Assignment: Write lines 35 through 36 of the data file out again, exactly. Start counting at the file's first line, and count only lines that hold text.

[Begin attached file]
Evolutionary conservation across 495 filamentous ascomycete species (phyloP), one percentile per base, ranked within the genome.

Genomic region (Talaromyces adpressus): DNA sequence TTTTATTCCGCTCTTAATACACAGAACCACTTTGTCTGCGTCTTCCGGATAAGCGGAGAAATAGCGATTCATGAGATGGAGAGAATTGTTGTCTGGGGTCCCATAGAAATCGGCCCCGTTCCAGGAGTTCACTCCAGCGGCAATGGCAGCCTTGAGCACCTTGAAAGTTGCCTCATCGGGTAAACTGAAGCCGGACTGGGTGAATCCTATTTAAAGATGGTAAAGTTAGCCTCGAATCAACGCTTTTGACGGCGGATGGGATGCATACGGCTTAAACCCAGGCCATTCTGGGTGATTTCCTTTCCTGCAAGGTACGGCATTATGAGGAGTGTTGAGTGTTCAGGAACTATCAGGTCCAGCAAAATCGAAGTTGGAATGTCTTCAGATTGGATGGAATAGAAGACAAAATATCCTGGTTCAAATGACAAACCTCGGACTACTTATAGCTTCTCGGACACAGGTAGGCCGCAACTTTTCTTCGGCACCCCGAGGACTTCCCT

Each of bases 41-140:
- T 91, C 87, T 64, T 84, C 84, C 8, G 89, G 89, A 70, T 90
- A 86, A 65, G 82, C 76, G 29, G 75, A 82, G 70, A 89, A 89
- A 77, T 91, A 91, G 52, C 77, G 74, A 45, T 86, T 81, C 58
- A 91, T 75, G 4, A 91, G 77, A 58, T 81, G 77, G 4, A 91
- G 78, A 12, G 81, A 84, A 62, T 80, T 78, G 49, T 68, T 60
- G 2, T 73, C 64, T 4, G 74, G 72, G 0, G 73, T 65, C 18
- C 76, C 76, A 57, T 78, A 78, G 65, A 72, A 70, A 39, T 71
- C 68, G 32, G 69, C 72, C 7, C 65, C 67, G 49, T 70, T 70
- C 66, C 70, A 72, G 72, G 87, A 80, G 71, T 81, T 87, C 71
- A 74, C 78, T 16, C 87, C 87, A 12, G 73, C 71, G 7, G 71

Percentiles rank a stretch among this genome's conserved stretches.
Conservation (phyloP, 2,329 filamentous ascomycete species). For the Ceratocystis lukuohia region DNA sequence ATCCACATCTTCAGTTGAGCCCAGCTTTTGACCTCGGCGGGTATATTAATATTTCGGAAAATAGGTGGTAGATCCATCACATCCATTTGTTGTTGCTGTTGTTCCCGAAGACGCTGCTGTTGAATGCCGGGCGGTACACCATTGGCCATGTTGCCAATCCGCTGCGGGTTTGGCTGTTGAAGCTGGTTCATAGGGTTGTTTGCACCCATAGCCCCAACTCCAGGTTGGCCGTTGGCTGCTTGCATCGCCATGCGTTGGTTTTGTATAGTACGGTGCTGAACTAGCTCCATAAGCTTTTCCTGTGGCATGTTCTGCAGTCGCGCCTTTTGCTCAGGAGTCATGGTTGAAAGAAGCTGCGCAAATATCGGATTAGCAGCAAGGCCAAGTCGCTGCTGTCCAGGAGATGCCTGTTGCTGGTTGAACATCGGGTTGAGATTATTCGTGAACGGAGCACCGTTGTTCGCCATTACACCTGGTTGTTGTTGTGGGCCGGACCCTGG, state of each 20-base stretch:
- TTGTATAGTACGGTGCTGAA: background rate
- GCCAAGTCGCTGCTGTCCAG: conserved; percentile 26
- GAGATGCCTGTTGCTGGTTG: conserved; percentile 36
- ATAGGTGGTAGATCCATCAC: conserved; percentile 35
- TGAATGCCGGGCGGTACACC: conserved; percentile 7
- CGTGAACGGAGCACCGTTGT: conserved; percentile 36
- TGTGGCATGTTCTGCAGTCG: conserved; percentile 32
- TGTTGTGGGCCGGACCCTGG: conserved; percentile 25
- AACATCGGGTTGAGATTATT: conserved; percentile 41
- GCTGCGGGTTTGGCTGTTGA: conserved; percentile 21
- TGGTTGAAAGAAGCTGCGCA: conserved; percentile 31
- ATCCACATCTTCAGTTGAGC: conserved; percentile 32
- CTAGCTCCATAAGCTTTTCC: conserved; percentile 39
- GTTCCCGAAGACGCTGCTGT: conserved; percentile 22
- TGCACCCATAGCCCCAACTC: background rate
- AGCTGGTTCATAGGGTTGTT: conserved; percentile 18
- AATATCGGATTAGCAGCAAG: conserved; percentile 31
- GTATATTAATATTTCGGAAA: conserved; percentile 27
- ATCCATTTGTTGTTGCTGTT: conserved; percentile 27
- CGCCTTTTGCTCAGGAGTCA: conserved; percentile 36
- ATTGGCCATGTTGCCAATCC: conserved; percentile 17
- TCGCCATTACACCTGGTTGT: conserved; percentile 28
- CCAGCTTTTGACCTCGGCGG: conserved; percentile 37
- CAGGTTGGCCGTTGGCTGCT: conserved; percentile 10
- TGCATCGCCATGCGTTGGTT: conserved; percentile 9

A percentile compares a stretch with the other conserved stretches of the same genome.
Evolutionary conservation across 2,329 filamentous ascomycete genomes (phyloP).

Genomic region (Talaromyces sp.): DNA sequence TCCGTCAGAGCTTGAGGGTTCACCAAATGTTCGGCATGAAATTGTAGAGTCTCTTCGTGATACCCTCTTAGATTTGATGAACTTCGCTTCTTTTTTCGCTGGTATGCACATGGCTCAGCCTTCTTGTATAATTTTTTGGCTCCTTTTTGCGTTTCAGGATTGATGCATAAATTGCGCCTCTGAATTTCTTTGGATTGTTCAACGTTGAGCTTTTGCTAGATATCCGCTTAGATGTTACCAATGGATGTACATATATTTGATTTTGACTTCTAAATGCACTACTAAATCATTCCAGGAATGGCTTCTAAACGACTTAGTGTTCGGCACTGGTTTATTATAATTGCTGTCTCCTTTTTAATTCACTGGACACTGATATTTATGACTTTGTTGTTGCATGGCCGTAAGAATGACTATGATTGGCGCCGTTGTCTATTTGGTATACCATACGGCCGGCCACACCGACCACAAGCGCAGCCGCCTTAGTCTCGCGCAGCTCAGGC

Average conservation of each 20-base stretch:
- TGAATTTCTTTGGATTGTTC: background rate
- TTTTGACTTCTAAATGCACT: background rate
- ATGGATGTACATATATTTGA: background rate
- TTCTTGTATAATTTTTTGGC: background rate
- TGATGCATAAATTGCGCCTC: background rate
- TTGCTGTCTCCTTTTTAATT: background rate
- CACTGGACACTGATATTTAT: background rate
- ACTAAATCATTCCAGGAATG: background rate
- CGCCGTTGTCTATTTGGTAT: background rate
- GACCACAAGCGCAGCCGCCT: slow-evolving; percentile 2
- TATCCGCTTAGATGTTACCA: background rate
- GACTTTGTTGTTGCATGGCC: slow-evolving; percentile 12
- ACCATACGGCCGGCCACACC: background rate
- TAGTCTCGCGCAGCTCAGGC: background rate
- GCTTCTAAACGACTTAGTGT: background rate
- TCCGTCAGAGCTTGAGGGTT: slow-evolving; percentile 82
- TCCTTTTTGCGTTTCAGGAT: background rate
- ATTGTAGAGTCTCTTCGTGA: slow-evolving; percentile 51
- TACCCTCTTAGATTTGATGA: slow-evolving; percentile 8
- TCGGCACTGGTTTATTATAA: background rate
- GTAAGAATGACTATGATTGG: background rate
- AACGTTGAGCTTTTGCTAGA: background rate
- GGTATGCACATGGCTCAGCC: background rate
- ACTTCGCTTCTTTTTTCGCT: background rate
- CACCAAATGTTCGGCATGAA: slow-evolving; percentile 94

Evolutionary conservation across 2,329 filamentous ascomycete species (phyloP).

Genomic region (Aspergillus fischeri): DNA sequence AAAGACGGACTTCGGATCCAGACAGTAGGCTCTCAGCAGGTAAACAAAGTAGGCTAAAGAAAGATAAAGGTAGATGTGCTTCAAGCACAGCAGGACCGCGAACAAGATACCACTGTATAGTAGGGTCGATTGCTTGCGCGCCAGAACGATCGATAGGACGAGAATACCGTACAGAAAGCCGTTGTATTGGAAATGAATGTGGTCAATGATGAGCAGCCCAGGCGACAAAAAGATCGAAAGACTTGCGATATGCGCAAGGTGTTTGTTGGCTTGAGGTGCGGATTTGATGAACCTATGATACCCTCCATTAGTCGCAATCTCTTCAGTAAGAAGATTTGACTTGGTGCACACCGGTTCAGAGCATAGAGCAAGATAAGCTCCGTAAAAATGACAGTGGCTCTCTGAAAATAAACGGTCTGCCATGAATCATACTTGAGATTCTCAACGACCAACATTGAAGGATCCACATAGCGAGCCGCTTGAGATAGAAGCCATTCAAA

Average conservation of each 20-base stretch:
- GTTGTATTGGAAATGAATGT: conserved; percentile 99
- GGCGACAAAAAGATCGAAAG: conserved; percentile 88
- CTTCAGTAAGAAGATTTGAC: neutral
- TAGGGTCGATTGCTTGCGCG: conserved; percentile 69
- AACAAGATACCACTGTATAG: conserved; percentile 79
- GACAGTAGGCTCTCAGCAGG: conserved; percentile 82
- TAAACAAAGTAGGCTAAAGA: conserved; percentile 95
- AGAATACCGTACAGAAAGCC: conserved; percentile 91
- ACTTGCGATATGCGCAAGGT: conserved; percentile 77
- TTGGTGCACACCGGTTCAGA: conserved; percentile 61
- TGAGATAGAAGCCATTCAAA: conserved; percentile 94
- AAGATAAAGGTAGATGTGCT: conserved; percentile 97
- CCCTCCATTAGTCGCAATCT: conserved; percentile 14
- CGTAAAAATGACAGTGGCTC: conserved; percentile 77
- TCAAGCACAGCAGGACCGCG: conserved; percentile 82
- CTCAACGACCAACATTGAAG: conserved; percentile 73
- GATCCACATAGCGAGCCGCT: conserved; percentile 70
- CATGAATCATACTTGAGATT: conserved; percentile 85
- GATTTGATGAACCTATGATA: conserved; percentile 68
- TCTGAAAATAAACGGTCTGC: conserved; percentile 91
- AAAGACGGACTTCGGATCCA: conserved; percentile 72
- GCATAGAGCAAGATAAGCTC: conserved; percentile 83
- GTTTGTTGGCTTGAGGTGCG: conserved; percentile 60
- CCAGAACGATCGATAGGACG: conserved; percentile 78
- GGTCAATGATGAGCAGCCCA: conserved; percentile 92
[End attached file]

- CGCCTTTTGCTCAGGAGTCA: conserved; percentile 36
- ATTGGCCATGTTGCCAATCC: conserved; percentile 17